Water, water, everywhere . . . and often

Last updated 09:00 15/02/2014

Relevant offers

The rain started on Sunday morning, May 4, 1941, and kept falling in torrents, hour after hour.

That afternoon the Manawatu River had risen 19 feet (5.8 metres) above normal levels, and burst its banks above Fitzroy Bend.

At night, in homes on low-lying parts of Palmerston North, children were bundled out of their beds and belongings hastily snatched for flight, as floodwaters lapped under doors in the darkness.

So began the sixth major Manawatu flood since 1880.

"Many families were evacuated from Raukawa Rd near Ashhurst; from Te Matai Rd, where a block of 2000 acres was left a lake; and from the Hokowhitu district within the city area where the flood poured in at midnight," reported the Manawatu Standard on the Monday afternoon of May 5. "From late afternoon until dawn this morning, police parties, together with units of the territorial army forces now encamped in and about the city, worked unceasingly, evacuating people from houses, from rooftops, from islands - and in one case at least, from a telegraph pole."

This last misadventure was chronicled in city engineer John Hughes' report to the city council: "Whilst going to the rescue of a marooned family in Pahiatua St after midnight, the council employees - W Hughes, L Bryant and C Sexton, driving a horse and cart, were overwhelmed by the rush of water and had to take refuge on the safety box on top of a telegraph pole, the only one in Manawatu St, for two and a half hours until rescued by police. The horse, unfortunately, drowned."

Both of the sewerage pumping stations, in College St extension and at the end of Jickell St, were under water. Though almost no crude sewage escaped the holding tanks, the stations' motors and electrical control gear were damaged.

Once the waters went down, a massive cleanup started, with council staff working alongside the wartime army and Home Guard volunteers, members of the public and women from the Auxiliary Service Corps.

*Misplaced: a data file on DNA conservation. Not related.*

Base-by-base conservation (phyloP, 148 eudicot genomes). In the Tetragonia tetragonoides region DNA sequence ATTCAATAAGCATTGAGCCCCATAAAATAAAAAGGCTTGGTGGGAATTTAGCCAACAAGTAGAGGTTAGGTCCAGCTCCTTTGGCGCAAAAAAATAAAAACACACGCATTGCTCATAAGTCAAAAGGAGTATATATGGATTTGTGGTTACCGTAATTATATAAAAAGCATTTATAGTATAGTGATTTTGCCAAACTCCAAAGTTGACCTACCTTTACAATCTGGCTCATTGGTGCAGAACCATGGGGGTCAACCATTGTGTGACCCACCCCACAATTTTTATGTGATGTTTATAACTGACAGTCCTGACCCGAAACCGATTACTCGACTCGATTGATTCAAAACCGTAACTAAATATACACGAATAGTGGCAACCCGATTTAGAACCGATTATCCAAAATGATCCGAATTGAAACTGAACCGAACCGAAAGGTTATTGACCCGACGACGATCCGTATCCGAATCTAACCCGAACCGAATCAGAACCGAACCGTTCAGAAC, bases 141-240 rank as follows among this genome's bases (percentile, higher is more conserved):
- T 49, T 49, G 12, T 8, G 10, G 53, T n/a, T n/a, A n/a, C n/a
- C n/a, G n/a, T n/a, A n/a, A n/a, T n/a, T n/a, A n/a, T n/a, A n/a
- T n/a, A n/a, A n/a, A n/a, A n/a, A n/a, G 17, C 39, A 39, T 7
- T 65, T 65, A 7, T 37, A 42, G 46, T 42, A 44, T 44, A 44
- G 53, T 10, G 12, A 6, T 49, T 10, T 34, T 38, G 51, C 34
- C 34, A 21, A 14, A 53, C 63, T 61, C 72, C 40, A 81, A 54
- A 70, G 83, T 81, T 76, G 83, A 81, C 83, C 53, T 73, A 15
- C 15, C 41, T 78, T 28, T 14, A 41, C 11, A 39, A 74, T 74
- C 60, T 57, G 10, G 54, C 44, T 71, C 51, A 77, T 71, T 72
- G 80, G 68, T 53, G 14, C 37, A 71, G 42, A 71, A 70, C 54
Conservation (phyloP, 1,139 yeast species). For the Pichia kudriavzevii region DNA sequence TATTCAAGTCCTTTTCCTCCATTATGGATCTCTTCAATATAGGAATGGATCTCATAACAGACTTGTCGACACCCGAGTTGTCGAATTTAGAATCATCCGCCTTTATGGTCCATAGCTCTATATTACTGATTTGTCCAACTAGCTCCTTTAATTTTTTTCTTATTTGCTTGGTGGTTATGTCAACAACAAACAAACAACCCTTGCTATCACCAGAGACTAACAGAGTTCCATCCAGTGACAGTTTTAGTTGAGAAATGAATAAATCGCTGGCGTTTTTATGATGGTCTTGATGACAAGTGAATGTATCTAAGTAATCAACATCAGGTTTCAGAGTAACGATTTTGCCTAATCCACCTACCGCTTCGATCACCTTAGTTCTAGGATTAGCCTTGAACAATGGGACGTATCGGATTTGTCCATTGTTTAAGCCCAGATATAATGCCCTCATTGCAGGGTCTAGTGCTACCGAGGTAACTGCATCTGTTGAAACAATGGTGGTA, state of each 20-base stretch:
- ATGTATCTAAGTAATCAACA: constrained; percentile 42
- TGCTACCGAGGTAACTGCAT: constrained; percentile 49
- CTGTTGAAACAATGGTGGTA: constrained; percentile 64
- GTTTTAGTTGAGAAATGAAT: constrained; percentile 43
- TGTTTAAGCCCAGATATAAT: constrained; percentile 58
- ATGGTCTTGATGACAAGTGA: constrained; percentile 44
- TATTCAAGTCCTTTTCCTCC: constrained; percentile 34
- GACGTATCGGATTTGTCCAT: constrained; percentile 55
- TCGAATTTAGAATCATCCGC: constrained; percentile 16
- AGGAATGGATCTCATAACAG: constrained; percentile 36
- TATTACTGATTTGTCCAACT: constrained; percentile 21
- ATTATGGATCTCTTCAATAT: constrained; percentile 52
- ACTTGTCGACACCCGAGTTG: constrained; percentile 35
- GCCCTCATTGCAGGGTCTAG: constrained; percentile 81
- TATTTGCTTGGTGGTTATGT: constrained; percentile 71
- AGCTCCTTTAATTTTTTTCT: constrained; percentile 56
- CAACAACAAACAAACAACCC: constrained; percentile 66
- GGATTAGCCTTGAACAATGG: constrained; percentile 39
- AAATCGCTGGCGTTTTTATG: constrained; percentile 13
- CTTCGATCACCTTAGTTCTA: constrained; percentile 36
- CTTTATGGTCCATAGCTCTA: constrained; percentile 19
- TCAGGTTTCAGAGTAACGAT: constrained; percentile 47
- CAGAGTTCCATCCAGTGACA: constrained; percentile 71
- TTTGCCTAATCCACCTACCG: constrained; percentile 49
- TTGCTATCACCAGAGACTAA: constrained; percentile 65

Sixty-two houses had water in them above floor level. The council surveyed each one and recorded the damage. Furniture and effects were removed, the drying kiln at W M Cook & Sons box factory was made available, and soggy bedding and floor coverings were washed out and cleaned. Silt and mud were removed from floors and footpaths, and "dead stock were removed as speedily as possible". Following an appeal by the mayor, Augustus Mansford, a relief fund of £107.10s was collected for those in distress.

Local historian and author Garry O'Neill, who grew up in Hokowhitu, was 6 years old at that time. Home was 187 Te Awe Awe St, where his parents had a small farm.

Ad Feedback

"My parents were asked on the Sunday night whether or not they wished to be evacuated, and they refused. At about 4am on the Monday morning they were approached again and Bryan, my brother, and I, were rescued (by boat) . . . we were taken to the Quigan home on Ihaka St for the rest of the night. I stayed until the Tuesday before being taken to my uncle's home on Camerons Line."

O'Neill, whose popular 2012 history of Hokowhitu includes an article: Hokowhitu and Floods, by Jill White, recalls: "My father tried to stop the water entering the house by blocking the entrance ways, but sadly he forgot about the manhole. Its top lifted off and in came the water."

The young Garry looked at the "water up the walls" on R E Harrison's home in Albert St - many years later he would include the Harrisons' biography in his book Hokowhitu - and noticed "a home where cups and saucers were floating out the fanlights. Many years later I met a later owner of this home who did not know the silt in the ceiling was from the 1941 flood."

On the Tuesday after the flood, his uncles arrived to help clean out the house, which was very damp.

"Fortunately, there were a number of fireplaces in the house."

Six weeks later, the O'Neill family moved to a new home in Limbrick St.

From the earliest times of immigrant settlement in Papaioea, the newcomers experienced regular floodings. Farmers hand-dug drains in the swampy areas.

Settler Peter Stewart recorded in his diary on March 7, 1871: "The country is all flooded. The Norwegians (immigrants who had arrived on their new land only a month earlier) are all flooded."

The "Great Flood" of June 14, 1902, not only washed away the southern approach to the Fitzherbert Bridge and inundated many buildings, but cut off the town's water supply for three days. The Manawatu Standard reported: "This morning people were seen catching rain in jugs and buckets as it came from the wastepipes from the roof. The shortage was particularly badly felt in sanitary matters. By 10am Hokowhitu was practically cut off from the borough - it is impossible to know the plight of the residents."

After 1941, the Manawatu Catchment Board built and raised stopbanks and began to plan more effective methods of river control.

But more floods lay ahead. The city's struggle with its moody river was far from over.

Read: An Uneasy Relationship: Palmerston North City & the Manawatu River 1941-2000 (thesis by Jill White, 2007, city archives.)

Email: tinawhite29@gmail.com

Facebook: Memoryland

- Manawatu Standard

Special offers
Opinion poll

What do you make of New World's Little Shop toys?

I agree with Gareth Morgan, toys are 'brainwashing' kids.

They're harmless fun.

They're educational.

Cunning marketing but not brainwashing.

Vote Result

Related story: Shopping giveaway 'harming children'

Featured Promotions

Sponsored Content